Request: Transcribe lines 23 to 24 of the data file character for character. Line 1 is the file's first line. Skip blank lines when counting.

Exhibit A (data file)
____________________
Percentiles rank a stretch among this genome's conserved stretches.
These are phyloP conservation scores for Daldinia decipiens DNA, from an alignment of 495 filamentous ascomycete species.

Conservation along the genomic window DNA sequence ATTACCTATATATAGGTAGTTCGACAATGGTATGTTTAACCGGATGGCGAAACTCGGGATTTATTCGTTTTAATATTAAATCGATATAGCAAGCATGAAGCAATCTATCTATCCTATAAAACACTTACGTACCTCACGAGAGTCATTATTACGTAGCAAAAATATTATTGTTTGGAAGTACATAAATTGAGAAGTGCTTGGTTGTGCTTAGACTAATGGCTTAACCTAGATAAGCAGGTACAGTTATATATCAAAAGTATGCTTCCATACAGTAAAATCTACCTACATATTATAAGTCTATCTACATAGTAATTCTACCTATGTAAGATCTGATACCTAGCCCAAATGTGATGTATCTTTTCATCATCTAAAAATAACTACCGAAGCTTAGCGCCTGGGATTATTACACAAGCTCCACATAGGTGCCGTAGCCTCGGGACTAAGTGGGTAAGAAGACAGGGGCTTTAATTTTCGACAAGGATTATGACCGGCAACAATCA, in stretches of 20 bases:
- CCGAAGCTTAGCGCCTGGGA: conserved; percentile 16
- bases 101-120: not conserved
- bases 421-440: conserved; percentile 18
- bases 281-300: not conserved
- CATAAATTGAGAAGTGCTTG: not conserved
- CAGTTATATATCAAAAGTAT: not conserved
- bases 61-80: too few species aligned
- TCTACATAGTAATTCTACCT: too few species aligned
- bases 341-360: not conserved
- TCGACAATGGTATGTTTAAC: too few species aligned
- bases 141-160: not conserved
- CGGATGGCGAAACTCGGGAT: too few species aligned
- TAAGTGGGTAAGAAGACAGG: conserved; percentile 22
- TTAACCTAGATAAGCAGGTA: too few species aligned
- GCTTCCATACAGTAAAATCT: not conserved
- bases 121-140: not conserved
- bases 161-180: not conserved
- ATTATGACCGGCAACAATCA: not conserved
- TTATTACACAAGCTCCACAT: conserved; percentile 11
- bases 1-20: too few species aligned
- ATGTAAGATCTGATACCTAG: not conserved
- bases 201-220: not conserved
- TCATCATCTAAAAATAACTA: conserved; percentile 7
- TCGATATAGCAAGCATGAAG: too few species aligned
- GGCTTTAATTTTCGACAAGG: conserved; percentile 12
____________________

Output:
- bases 1-20: too few species aligned
- ATGTAAGATCTGATACCTAG: not conserved